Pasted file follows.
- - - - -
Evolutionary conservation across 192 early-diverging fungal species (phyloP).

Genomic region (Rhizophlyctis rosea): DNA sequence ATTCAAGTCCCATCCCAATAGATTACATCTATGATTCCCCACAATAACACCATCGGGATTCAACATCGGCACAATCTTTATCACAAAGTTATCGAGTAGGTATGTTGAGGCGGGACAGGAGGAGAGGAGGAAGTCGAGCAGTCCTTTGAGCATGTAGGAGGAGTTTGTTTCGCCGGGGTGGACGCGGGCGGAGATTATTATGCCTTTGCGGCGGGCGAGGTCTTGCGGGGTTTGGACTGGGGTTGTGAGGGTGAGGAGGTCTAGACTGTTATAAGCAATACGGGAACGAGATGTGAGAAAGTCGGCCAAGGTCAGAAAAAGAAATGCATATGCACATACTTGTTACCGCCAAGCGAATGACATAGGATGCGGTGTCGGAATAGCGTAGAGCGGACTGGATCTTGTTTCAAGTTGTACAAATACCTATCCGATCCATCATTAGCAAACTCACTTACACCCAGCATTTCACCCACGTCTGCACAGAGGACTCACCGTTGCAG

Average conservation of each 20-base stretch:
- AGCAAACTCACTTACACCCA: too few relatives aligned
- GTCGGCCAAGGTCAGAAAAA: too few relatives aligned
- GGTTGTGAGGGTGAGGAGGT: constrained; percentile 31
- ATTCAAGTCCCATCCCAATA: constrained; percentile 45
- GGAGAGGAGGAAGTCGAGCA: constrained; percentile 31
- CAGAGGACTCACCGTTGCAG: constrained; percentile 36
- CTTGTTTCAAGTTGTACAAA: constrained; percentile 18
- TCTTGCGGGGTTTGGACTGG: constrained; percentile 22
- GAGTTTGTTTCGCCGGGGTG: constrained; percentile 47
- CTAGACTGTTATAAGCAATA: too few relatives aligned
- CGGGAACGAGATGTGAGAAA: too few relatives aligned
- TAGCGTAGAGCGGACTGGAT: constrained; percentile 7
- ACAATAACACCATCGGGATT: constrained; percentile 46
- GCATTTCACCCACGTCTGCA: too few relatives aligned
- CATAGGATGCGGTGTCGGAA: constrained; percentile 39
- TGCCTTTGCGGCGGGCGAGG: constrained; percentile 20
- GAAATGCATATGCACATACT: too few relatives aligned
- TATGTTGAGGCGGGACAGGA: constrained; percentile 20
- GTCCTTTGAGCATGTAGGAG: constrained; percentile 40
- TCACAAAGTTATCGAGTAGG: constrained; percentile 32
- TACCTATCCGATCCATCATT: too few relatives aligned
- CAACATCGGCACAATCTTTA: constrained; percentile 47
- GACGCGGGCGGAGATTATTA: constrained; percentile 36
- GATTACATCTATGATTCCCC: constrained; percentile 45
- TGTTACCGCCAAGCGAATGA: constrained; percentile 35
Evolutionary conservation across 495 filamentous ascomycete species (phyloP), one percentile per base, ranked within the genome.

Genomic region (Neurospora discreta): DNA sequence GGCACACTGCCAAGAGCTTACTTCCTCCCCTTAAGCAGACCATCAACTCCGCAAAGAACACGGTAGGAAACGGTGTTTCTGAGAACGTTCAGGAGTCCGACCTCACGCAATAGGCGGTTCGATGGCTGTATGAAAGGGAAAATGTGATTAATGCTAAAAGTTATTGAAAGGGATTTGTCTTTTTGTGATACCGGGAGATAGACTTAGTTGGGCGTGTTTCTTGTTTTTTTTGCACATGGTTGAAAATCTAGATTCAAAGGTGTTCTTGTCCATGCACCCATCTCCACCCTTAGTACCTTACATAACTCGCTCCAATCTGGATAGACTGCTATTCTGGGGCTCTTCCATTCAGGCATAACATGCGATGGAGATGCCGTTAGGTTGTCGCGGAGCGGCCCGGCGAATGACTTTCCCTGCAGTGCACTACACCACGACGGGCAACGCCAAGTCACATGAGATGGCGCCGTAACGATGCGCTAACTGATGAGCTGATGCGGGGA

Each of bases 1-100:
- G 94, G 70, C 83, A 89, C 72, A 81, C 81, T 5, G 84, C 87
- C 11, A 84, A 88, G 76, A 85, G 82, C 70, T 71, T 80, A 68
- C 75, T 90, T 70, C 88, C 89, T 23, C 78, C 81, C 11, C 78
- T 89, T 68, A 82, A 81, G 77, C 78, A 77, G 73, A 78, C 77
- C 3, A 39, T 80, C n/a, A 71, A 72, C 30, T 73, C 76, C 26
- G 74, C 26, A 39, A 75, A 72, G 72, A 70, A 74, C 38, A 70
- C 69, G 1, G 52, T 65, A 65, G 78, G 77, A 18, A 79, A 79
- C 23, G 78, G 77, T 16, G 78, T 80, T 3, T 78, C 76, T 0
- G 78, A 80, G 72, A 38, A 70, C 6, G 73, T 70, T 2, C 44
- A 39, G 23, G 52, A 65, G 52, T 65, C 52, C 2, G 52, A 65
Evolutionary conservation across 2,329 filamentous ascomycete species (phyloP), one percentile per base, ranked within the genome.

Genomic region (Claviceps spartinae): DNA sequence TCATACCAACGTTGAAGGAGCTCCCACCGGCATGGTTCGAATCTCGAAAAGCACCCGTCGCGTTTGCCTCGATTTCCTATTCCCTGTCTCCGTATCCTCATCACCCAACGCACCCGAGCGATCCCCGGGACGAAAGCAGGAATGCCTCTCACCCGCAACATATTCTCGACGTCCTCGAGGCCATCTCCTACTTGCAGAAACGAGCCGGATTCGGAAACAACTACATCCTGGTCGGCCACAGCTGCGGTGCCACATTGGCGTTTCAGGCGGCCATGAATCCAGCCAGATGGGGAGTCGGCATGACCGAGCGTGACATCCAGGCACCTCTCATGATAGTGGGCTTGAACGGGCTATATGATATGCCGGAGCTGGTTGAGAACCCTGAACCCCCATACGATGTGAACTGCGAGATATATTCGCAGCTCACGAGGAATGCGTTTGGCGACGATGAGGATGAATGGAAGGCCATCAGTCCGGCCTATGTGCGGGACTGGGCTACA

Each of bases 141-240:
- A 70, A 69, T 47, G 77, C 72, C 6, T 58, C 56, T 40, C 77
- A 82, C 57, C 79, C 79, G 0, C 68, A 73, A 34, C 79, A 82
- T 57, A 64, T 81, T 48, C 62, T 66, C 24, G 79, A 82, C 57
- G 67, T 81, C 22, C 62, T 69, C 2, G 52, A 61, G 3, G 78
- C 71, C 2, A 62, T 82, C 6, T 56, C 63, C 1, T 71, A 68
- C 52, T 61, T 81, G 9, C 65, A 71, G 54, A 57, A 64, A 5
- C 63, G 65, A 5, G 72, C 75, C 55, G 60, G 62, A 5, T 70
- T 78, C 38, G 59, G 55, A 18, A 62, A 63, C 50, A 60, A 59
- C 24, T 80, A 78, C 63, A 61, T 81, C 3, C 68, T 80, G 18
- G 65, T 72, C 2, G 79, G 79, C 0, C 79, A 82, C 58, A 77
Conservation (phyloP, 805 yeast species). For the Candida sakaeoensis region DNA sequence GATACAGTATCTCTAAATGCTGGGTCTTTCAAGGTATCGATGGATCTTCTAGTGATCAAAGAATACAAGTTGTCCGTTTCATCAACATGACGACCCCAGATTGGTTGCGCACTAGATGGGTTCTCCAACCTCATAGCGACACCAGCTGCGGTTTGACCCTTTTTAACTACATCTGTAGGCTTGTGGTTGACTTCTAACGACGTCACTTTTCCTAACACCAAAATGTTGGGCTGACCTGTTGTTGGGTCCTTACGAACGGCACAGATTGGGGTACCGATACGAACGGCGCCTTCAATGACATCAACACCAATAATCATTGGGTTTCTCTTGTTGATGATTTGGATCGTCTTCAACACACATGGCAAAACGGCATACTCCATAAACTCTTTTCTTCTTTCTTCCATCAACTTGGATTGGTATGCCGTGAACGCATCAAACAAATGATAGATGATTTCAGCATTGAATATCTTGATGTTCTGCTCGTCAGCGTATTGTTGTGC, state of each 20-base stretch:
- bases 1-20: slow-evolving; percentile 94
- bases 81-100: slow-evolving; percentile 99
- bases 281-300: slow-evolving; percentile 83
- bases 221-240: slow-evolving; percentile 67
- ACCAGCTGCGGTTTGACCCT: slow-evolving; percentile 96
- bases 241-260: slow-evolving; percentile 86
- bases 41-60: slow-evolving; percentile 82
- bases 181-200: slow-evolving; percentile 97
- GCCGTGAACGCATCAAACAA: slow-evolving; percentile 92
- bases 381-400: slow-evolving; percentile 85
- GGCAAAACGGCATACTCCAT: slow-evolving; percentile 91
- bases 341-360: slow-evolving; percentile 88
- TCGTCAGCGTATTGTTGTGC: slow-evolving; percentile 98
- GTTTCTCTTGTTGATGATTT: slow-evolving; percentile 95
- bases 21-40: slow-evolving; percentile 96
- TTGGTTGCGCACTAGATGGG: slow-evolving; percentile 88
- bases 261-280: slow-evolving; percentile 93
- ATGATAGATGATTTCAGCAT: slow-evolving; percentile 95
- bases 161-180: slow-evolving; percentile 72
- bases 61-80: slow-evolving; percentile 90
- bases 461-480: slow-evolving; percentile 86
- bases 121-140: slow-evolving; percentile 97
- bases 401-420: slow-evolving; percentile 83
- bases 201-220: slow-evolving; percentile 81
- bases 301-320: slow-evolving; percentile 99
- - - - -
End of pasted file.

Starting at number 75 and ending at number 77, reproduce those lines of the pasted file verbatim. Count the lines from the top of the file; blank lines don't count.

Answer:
- bases 61-80: slow-evolving; percentile 90
- bases 461-480: slow-evolving; percentile 86
- bases 121-140: slow-evolving; percentile 97